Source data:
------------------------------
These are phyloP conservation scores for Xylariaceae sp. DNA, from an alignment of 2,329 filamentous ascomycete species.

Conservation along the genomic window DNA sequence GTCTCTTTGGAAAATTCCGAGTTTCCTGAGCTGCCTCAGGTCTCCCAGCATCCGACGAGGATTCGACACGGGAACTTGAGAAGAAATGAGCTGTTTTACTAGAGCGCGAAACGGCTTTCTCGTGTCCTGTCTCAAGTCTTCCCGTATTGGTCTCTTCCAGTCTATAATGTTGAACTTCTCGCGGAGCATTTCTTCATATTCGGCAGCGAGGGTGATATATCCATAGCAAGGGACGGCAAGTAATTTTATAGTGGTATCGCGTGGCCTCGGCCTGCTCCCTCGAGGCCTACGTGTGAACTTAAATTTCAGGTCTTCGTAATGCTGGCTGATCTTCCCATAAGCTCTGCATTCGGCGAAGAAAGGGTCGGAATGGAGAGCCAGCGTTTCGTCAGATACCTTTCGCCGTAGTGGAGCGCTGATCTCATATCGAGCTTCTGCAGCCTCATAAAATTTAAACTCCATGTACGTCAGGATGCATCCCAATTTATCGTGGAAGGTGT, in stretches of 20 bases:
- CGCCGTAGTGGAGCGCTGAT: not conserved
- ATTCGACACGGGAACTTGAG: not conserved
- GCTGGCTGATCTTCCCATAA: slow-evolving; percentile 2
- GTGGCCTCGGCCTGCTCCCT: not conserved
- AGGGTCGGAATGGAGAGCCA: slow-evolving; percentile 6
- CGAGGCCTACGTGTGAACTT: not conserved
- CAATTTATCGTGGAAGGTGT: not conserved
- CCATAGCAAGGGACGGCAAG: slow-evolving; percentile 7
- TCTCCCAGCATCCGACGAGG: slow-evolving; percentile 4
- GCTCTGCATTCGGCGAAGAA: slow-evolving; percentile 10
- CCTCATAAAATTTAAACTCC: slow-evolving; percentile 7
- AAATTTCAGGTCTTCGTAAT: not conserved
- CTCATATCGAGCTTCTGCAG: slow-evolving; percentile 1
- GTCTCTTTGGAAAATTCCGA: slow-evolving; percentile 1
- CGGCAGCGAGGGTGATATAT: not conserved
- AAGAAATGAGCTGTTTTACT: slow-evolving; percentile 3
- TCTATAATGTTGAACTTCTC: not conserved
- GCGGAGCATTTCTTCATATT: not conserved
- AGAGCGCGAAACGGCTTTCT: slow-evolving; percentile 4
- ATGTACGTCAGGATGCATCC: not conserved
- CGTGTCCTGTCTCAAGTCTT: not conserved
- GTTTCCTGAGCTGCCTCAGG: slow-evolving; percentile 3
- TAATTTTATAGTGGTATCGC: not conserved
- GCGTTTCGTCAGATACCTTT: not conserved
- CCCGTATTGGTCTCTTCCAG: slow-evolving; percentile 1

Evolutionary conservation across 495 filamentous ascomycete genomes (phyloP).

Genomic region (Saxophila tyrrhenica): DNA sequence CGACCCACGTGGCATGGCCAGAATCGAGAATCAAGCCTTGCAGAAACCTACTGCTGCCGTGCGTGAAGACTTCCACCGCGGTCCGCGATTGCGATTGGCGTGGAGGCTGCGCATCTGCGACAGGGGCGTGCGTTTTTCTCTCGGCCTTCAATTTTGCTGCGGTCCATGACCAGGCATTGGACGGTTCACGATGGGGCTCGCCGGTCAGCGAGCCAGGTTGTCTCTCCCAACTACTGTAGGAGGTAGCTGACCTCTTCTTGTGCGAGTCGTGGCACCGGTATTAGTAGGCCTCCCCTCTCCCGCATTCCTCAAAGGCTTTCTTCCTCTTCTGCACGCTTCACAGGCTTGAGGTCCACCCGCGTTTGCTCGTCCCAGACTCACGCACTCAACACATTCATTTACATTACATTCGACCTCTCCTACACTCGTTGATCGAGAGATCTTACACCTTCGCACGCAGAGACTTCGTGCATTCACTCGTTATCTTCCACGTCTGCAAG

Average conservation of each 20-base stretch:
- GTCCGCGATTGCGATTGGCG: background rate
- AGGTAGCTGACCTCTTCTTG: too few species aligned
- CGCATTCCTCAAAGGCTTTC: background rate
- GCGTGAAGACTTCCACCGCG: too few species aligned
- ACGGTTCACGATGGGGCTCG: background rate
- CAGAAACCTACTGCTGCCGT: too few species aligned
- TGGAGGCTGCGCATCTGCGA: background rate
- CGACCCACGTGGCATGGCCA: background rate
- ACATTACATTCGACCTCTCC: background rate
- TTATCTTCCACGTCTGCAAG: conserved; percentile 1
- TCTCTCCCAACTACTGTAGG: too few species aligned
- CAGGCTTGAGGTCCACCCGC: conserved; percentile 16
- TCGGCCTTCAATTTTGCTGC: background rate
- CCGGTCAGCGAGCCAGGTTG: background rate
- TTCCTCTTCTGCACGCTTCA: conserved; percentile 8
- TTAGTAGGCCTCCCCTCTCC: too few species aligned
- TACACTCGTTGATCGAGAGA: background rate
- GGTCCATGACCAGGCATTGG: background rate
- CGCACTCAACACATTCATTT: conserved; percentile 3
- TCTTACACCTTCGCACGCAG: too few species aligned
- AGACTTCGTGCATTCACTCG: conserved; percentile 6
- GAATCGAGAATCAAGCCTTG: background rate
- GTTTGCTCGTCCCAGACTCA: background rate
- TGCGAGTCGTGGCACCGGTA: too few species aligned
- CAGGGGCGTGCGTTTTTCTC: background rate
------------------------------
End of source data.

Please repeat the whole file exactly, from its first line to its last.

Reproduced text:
These are phyloP conservation scores for Xylariaceae sp. DNA, from an alignment of 2,329 filamentous ascomycete species.

Conservation along the genomic window DNA sequence GTCTCTTTGGAAAATTCCGAGTTTCCTGAGCTGCCTCAGGTCTCCCAGCATCCGACGAGGATTCGACACGGGAACTTGAGAAGAAATGAGCTGTTTTACTAGAGCGCGAAACGGCTTTCTCGTGTCCTGTCTCAAGTCTTCCCGTATTGGTCTCTTCCAGTCTATAATGTTGAACTTCTCGCGGAGCATTTCTTCATATTCGGCAGCGAGGGTGATATATCCATAGCAAGGGACGGCAAGTAATTTTATAGTGGTATCGCGTGGCCTCGGCCTGCTCCCTCGAGGCCTACGTGTGAACTTAAATTTCAGGTCTTCGTAATGCTGGCTGATCTTCCCATAAGCTCTGCATTCGGCGAAGAAAGGGTCGGAATGGAGAGCCAGCGTTTCGTCAGATACCTTTCGCCGTAGTGGAGCGCTGATCTCATATCGAGCTTCTGCAGCCTCATAAAATTTAAACTCCATGTACGTCAGGATGCATCCCAATTTATCGTGGAAGGTGT, in stretches of 20 bases:
- CGCCGTAGTGGAGCGCTGAT: not conserved
- ATTCGACACGGGAACTTGAG: not conserved
- GCTGGCTGATCTTCCCATAA: slow-evolving; percentile 2
- GTGGCCTCGGCCTGCTCCCT: not conserved
- AGGGTCGGAATGGAGAGCCA: slow-evolving; percentile 6
- CGAGGCCTACGTGTGAACTT: not conserved
- CAATTTATCGTGGAAGGTGT: not conserved
- CCATAGCAAGGGACGGCAAG: slow-evolving; percentile 7
- TCTCCCAGCATCCGACGAGG: slow-evolving; percentile 4
- GCTCTGCATTCGGCGAAGAA: slow-evolving; percentile 10
- CCTCATAAAATTTAAACTCC: slow-evolving; percentile 7
- AAATTTCAGGTCTTCGTAAT: not conserved
- CTCATATCGAGCTTCTGCAG: slow-evolving; percentile 1
- GTCTCTTTGGAAAATTCCGA: slow-evolving; percentile 1
- CGGCAGCGAGGGTGATATAT: not conserved
- AAGAAATGAGCTGTTTTACT: slow-evolving; percentile 3
- TCTATAATGTTGAACTTCTC: not conserved
- GCGGAGCATTTCTTCATATT: not conserved
- AGAGCGCGAAACGGCTTTCT: slow-evolving; percentile 4
- ATGTACGTCAGGATGCATCC: not conserved
- CGTGTCCTGTCTCAAGTCTT: not conserved
- GTTTCCTGAGCTGCCTCAGG: slow-evolving; percentile 3
- TAATTTTATAGTGGTATCGC: not conserved
- GCGTTTCGTCAGATACCTTT: not conserved
- CCCGTATTGGTCTCTTCCAG: slow-evolving; percentile 1

Evolutionary conservation across 495 filamentous ascomycete genomes (phyloP).

Genomic region (Saxophila tyrrhenica): DNA sequence CGACCCACGTGGCATGGCCAGAATCGAGAATCAAGCCTTGCAGAAACCTACTGCTGCCGTGCGTGAAGACTTCCACCGCGGTCCGCGATTGCGATTGGCGTGGAGGCTGCGCATCTGCGACAGGGGCGTGCGTTTTTCTCTCGGCCTTCAATTTTGCTGCGGTCCATGACCAGGCATTGGACGGTTCACGATGGGGCTCGCCGGTCAGCGAGCCAGGTTGTCTCTCCCAACTACTGTAGGAGGTAGCTGACCTCTTCTTGTGCGAGTCGTGGCACCGGTATTAGTAGGCCTCCCCTCTCCCGCATTCCTCAAAGGCTTTCTTCCTCTTCTGCACGCTTCACAGGCTTGAGGTCCACCCGCGTTTGCTCGTCCCAGACTCACGCACTCAACACATTCATTTACATTACATTCGACCTCTCCTACACTCGTTGATCGAGAGATCTTACACCTTCGCACGCAGAGACTTCGTGCATTCACTCGTTATCTTCCACGTCTGCAAG

Average conservation of each 20-base stretch:
- GTCCGCGATTGCGATTGGCG: background rate
- AGGTAGCTGACCTCTTCTTG: too few species aligned
- CGCATTCCTCAAAGGCTTTC: background rate
- GCGTGAAGACTTCCACCGCG: too few species aligned
- ACGGTTCACGATGGGGCTCG: background rate
- CAGAAACCTACTGCTGCCGT: too few species aligned
- TGGAGGCTGCGCATCTGCGA: background rate
- CGACCCACGTGGCATGGCCA: background rate
- ACATTACATTCGACCTCTCC: background rate
- TTATCTTCCACGTCTGCAAG: conserved; percentile 1
- TCTCTCCCAACTACTGTAGG: too few species aligned
- CAGGCTTGAGGTCCACCCGC: conserved; percentile 16
- TCGGCCTTCAATTTTGCTGC: background rate
- CCGGTCAGCGAGCCAGGTTG: background rate
- TTCCTCTTCTGCACGCTTCA: conserved; percentile 8
- TTAGTAGGCCTCCCCTCTCC: too few species aligned
- TACACTCGTTGATCGAGAGA: background rate
- GGTCCATGACCAGGCATTGG: background rate
- CGCACTCAACACATTCATTT: conserved; percentile 3
- TCTTACACCTTCGCACGCAG: too few species aligned
- AGACTTCGTGCATTCACTCG: conserved; percentile 6
- GAATCGAGAATCAAGCCTTG: background rate
- GTTTGCTCGTCCCAGACTCA: background rate
- TGCGAGTCGTGGCACCGGTA: too few species aligned
- CAGGGGCGTGCGTTTTTCTC: background rate